In other words a foreign company merges with an Indian Company. The provisions of Section 390
provides of the interpretation of the term “Company” for the purpose of section 391 to 394. As per
Section 390 (a) Company means any company liable to be wound up under this Act. Courts have
made an attempt to explain what exactly “Company liable to wound up means”. The Bombay High
Court ruled that any company liable to wound up means a company to which the provisions relating to
winding up apply.2



Companies Act Provides in Chapter V contains section 390 to 396A for Arbitration, Compromises,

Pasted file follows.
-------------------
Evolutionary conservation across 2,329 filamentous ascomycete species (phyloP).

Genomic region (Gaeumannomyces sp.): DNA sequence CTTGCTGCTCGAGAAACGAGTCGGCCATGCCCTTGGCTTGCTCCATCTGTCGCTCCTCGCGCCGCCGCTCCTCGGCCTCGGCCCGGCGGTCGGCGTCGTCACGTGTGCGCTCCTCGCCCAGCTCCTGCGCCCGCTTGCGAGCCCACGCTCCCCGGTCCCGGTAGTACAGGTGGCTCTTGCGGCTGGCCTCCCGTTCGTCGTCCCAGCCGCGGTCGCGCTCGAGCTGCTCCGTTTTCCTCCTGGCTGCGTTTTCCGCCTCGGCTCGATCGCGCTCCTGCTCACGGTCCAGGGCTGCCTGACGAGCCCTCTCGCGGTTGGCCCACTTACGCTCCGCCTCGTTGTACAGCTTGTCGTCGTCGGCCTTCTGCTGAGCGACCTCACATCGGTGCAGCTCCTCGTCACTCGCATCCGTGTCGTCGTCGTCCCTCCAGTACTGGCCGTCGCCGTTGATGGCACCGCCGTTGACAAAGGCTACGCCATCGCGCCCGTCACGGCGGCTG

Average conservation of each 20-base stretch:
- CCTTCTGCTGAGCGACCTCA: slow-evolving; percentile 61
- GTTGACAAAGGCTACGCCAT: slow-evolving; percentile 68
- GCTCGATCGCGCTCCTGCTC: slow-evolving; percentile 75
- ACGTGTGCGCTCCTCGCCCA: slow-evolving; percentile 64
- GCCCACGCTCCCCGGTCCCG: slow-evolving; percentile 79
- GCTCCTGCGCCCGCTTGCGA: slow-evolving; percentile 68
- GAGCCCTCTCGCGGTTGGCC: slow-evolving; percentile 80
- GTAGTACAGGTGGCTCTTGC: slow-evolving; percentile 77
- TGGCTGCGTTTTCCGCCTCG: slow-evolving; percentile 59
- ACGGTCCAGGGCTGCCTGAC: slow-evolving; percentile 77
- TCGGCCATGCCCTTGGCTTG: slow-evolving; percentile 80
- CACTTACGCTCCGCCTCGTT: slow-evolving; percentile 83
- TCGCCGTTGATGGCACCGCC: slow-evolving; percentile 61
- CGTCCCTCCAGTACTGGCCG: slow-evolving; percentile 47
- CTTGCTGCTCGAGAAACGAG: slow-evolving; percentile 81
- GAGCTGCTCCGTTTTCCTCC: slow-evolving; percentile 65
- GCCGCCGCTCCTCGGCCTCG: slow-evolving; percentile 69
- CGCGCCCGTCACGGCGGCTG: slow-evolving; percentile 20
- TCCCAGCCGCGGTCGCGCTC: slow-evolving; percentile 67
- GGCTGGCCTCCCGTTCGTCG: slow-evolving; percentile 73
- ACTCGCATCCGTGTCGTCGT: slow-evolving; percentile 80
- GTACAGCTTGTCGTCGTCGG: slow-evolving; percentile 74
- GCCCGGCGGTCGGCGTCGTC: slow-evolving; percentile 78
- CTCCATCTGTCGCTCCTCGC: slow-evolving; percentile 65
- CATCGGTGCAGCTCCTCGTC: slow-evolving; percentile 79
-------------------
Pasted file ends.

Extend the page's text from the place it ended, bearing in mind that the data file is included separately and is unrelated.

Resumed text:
Arrangements and Reconstructions. Section 390 provides for the interpretation of the terms like
Company, Arrangements and Unsecured creditors. To understand the concept of these terms an
analysis of the provisions and various cases decided is required.

Analysis of the term “company”

    Mohan Exports Ltd V. Tarun Overseas P. Ltd. (1994)14 CLA 279 (Del)
    Khandelwal Udyog Ltd. and Acme Manufacturing Limited in Re (1977) 47 Comp Cas ( Bom)

Section 390(a) provides company means a company liable to be wound up under this act. It means any
company which is incorporated and liable to wound up under the provisions of the Companies Act,
1956 are the companies as per this section. This section has a very wide scope it includes the
companies unregistered also3.The term also includes a foreign company having place of business in
India as per the provisions of section 591 of the Act.4 Any company liable to wound up does not mean
that the company has started its winding up process.5